Um, What Up Monkey Finger:
I know I get very sing-songy on the subject of radio and radio consolidation and radio suckiness. But I totally have another reason to bitch, bitterly: Apparently the Department of Justice has handed down its demands on Village Voice and New Times regarding their slime-fisted dealing that killed my column, Hot Child In the City. (Yes, it's all about me so just forget it.) According to the LA Examiner, the DoJ says the papers have to pay fines and help the creation of new papers in L.A. and Cleveland. Great. I mean it, it's great.
Apparently they violated the Sherman Act, which I have no idea what that is. Some law dealing with anti-competitive practices in newspapering, I guess. (Genius commentors?)
So, in light of all this, I have one question: Why are anti-competitive practices not only A-OK within radio and TV---but mandated by federal law?
Why is it that over the course of 1996-97, virtually the entire radio band was eaten up by a handful of companies?
It is true that radio signals were not killed; that is, the number of radio stations was not reduced (that I know of, anyway), but nevertheless the identity and integrity of these stations were destroyed. The local nature of radio and TV was abandoned, and the business lost any kind of real competitiveness.
Four fat sloths tossing an FCC-shaped ball around is not my idea of competition.
Perhaps I connect radio with alt-weeklies because of an incident in the Twin Cities I will never, ever forget. I know I've written about it before, but I'm still so pissed off about it I can taste it.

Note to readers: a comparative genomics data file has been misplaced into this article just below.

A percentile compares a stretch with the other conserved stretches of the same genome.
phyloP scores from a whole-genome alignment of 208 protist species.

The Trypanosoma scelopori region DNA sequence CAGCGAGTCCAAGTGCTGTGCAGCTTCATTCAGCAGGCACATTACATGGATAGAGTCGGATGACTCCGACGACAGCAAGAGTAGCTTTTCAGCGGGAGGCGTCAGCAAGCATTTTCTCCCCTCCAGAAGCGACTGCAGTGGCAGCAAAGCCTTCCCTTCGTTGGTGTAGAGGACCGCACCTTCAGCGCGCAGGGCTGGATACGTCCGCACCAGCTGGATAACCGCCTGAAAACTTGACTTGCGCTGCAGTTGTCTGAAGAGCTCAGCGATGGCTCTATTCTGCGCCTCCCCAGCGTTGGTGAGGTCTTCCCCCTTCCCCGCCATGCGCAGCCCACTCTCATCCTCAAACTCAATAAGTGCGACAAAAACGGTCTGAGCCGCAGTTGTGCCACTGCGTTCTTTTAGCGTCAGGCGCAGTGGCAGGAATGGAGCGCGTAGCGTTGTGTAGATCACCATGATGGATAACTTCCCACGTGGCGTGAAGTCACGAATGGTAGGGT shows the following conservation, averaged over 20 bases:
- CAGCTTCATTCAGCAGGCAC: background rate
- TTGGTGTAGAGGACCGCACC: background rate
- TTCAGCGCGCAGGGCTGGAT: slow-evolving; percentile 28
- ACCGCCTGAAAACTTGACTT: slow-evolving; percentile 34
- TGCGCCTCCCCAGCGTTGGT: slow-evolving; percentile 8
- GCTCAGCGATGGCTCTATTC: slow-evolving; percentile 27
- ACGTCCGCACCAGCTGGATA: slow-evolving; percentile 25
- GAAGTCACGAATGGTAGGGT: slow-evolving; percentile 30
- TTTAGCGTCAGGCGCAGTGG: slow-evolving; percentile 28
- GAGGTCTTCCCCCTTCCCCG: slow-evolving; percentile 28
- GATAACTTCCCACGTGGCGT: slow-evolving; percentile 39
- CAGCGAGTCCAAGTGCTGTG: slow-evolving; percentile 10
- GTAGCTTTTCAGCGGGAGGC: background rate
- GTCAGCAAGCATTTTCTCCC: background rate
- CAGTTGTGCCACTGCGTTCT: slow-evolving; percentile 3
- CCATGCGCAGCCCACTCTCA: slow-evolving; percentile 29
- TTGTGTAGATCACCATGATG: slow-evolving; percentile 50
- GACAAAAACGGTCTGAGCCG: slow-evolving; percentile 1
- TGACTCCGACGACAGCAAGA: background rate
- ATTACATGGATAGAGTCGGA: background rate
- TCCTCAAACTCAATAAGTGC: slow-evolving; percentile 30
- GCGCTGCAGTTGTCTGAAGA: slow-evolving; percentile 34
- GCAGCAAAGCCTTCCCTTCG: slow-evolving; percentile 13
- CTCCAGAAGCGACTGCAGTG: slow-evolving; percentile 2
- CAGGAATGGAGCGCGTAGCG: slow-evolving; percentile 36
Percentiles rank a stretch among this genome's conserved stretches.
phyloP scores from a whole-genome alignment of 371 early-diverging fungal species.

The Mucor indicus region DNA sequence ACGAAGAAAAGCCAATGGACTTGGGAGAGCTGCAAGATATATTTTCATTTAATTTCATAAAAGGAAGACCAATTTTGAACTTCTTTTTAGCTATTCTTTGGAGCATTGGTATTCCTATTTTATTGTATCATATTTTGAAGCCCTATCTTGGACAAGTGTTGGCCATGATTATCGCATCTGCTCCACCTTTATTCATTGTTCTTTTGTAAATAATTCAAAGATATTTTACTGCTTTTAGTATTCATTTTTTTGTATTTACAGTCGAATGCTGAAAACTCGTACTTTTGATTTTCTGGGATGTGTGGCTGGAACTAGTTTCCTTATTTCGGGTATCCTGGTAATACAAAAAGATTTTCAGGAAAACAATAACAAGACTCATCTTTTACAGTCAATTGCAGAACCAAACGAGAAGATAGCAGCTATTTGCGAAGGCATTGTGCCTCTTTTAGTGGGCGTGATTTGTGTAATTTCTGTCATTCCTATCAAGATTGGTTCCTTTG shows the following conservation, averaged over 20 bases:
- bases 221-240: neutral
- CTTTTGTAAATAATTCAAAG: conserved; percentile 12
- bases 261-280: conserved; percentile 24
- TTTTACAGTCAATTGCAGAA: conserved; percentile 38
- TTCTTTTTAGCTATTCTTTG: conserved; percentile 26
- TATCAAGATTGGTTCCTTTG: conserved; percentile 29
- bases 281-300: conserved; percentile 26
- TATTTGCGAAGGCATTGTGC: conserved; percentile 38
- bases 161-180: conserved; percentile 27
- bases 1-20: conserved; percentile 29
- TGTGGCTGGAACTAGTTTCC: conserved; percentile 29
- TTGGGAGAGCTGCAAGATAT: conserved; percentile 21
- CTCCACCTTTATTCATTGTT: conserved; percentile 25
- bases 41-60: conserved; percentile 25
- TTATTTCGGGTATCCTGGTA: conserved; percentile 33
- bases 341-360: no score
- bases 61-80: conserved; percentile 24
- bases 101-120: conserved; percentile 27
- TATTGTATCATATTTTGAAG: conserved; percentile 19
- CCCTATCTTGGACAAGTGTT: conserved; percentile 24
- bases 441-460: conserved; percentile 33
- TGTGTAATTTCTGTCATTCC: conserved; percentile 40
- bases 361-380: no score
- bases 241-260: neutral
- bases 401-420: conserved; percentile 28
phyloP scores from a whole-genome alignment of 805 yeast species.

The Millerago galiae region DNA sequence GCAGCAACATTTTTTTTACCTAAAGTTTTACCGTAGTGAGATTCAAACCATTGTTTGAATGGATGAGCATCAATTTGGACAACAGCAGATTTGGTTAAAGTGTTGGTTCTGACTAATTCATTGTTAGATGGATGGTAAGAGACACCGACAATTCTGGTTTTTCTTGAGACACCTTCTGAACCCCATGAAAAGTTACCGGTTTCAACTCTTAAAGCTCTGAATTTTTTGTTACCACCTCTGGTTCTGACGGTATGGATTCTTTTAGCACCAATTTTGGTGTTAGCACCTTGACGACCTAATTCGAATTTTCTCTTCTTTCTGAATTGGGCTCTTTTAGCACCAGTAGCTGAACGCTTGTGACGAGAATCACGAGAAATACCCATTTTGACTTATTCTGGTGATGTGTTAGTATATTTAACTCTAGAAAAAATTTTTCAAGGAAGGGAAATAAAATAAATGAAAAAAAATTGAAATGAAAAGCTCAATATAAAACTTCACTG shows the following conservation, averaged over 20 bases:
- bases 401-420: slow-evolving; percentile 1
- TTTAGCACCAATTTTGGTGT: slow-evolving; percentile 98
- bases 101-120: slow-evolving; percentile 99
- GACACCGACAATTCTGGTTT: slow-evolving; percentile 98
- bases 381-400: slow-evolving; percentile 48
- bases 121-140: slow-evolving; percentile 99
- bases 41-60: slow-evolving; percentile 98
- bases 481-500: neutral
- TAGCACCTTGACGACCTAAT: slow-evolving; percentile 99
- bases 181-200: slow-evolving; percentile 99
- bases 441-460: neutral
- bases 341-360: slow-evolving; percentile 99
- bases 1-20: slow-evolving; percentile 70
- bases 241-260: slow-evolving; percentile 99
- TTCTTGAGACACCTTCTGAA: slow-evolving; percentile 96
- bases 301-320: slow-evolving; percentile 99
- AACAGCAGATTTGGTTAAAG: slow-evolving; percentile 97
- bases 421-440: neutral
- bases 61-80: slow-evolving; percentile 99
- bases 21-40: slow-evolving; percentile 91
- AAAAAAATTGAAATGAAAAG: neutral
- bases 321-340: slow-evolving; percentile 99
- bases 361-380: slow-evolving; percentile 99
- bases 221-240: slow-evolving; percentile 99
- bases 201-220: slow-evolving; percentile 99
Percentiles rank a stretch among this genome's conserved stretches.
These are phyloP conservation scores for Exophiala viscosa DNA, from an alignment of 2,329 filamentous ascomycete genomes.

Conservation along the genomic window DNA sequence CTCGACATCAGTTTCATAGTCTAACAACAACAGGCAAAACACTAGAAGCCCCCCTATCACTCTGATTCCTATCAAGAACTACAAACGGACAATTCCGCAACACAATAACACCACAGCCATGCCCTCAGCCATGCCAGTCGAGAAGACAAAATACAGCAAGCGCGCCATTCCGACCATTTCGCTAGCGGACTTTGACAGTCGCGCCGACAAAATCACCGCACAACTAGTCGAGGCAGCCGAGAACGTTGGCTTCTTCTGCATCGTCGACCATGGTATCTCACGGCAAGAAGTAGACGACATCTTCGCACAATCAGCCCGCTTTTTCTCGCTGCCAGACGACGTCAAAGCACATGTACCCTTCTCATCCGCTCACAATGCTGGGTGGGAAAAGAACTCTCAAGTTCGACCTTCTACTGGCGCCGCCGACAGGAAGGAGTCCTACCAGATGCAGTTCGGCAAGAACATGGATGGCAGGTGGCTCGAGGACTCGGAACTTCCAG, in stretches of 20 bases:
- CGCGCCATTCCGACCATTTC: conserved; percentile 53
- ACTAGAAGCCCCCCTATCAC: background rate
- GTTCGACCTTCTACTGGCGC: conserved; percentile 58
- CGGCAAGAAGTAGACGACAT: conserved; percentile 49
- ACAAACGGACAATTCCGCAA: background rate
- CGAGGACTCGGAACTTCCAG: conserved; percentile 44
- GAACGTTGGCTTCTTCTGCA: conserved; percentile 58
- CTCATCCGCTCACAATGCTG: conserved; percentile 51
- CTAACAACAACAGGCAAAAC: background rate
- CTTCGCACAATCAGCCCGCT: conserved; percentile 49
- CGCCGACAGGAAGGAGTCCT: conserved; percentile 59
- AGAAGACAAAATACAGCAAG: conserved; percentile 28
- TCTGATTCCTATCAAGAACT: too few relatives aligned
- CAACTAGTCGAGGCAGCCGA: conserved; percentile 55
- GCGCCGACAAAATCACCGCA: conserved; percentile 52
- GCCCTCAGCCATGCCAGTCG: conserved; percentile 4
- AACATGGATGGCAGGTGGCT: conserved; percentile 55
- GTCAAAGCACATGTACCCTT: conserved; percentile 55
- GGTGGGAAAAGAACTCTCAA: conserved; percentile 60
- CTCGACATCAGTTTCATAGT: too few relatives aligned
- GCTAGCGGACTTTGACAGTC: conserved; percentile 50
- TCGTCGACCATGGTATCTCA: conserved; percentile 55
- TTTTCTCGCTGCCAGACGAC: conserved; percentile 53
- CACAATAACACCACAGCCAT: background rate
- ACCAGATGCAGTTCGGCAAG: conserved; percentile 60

In 1996, we had a small, embattled, but proud little batch of independent media outlets. In radio, there were some community-based, commercial free stations, as well as a couple mom-and-pop commercial stations, including a children's station and an alt-rock station, Rev-105. (A sidenote: When I interviewed its music director back in the day, I asked her if she had ever heard of KROQ. She got all wide-eyed, and informed me that Rev had been inspired by early, independent KROQ.)
We also had a couple locally owned alt-weeklies, The Twin Cities Reader and City Pages.
Anyway. The two alt-weeklies were locked in mortal combat, because neither could seem to find an identity that was sufficiently unique from the other's, I guess. I don't know. Ad people write the rules of the newspaper business, and in the minds of such people, there's never room for two papers. It has nothing to do with what readers want, of course.
So, the owners of both papers decided to sell out. Both papers were purchased by the same out-of-town company, which promptly killed the underdog Twin Cities Reader. I grieved, not only because it hurt to see a good paper die, but also because the competition had made for some really good journalism. I think the only people who celebrated were myopic cretins.
(City Pages is one of the Village Voice papers today.)
The very same day the Reader died, Disney bought the children's station and Rev-105, and killed them. Same fucking day.
So maybe that's why I connect radio and alt-weeklies. Some people made a shitload of money that day.
It's funny to watch baby boomers get fat and sell their dreams.
But seriously, there's another obvious question to be asked: Why is the loss of a paper OK when it's through "competition," but not through collusion? The net loss for the community is precisely the same.
And when the hell is the Justice Department going to look at oligopoly in broadcasting, dear sweet Lord?